Racial, religious, and class tensions are nothing compared to what is to come. Insanity will grip the human minds and they will be made like animals, with no reason or spirit. That is what the prophets have foretold.
"The object of life is not to be on the side of the majority, but to escape finding oneself in the ranks of the insane."
I must escape this reality. No more self-identity or seeing my own reflection in the mirror. No more materialistic wants or needs. "Seek first the kingdom of God, and His Justice, and all these things will be added to you" (Matt. 6:33)... Seek the establishment of God's governance as something practical and imminent, not something to be awaited for at the end of Chaos.
Not like the weak Protestants who shirk their calling, expecting salvation at the very end, but like the fervent Catholics of old who remained firm in their traditions and beliefs even unto death, in reverence of God Almighty.
You cannot be a believer of God if you do not believe that God can change His mind about the Future, that He can bring to pass the impossible things.
I don't want to be anything or anyone, I just want to do God's will to the fullest. For the glory of God, the end will justify the means. Clothe myself in the vigor and fanaticism of the Past heroes, become reanimated as God's Heart, King Josiah of Judah.
The diabolical Future can be stopped. The rising tides of Chaos can only be supplanted with a new religious Order.
"There is but one schoolmaster whose teaching is always effectual, — Necessity. Evil flourishes till it destroys itself."
1. Characteristics of the rational soul:
Self-perception, self-examination, and the power to make
of itself whatever it wants.
It reaps its own harvest, unlike plants (and, in a different
way, animals), whose yield is gathered in by others.
It reaches its intended goal, no matter where the limit of its
life is set. Not like dancing and theater and things like that,
where the performance is incomplete if it’s broken off in the
middle, but at any point—no matter which one you pick—it
has fulfilled its mission, done its work completely. So that it
can say, “I have what I came for.”
2 Tim. 4:7
I have fought the good fight, I have finished the course, I have kept the persuasion.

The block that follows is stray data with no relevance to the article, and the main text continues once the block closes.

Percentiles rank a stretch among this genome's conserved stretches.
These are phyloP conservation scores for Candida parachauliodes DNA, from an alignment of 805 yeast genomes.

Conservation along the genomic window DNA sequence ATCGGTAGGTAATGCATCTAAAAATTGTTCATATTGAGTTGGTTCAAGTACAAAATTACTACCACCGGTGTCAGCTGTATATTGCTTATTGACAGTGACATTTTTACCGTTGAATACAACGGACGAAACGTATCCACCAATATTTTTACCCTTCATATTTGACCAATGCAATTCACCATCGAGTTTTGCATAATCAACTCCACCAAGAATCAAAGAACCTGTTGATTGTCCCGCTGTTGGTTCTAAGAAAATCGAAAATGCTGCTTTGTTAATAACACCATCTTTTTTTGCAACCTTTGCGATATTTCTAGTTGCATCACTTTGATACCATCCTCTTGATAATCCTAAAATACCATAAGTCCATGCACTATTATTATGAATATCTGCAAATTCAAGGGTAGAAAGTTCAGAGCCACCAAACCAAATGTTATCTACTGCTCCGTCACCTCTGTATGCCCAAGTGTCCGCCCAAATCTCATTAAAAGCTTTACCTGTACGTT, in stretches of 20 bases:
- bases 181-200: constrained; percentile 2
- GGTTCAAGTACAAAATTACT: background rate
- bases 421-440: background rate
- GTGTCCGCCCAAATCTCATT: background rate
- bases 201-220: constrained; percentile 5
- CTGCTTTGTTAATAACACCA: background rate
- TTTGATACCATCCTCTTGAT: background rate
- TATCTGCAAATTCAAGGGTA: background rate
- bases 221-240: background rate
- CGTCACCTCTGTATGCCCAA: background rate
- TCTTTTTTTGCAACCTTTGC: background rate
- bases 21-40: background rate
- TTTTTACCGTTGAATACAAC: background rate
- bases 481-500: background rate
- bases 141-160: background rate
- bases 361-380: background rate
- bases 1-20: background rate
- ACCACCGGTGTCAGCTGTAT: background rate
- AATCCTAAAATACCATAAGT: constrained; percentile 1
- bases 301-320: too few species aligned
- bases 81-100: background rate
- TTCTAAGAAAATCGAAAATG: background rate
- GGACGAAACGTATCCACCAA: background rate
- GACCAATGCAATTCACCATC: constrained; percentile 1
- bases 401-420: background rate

Quote:Hadot argues that most modern scholars misunderstand the nature of ancient philosophy from Socrates to the rise of Christianity. Since the collapse of classical civilization, our primary access to ancient philosophy has been the written word: either the writings of the philosophers themselves or the reports of others about their lives and teachings. This has led to a tendency to interpret ancient philosophies as primarily theoretical in aim. Ancient philosophers, like the great speculative philosophers of the middle ages and the modern period, were supposedly concerned to elaborate comprehensive and consistent “systems” of ideas. And, like them, the ancients supposedly wrote to communicate these systems of ideas to the larger “republic of letters.”
Hadot, by contrast, argues that ancient philosophy was primarily practical in its aims, not theoretical. Wisdom was not identified with knowledge of the whole, but with happiness or well-being, which was to be attained by bringing about the proper internal ordering of the soul.
The Past has never been more relevant than it is today, it has never been so vital to embrace the Past. Soon no one will find comfort in the bastardized Present and will have no hope in the Future.
"Well, I said, and you would agree (would you not?) that what has been said
about the State and the government is not a mere dream, and although difficult
not impossible, but only possible in the way which has been supposed; that
is to say, when the true philosopher kings are born in a State, one or more of
, despising the honours of this present world which they deem mean and
worthless, esteeming above all things right and the honour that springs from
right, and regarding justice as the greatest and most necessary of all things..."
“Whoever does not close their ears to the lamentations of the miserable, nor their
heart to the gentle pity; whoever is the friend and brother of the unfortunate;
whoever has a heart capable of love and friendship; whoever is steadfast in
adversity, unwearied in carrying out of whatever has been engaged in, undaunted in
the overcoming of difficulties, whoever does not mock and despise the weak, whose
soul is susceptible of conceiving great designs, desirous of rising superior to base
motives, and of distinguishing itself by deeds of benevolence, whoever shuns
idleness, whoever considers no knowledge as unessential which they may have the
opportunity of acquiring, regarding the knowledge of mankind as their chief study;
whoever, when truth and virtue are in question, despising the approbation of the
multitude, is sufficiently courageous to follow the dictates of their own heart-such a
one is a proper candidate.”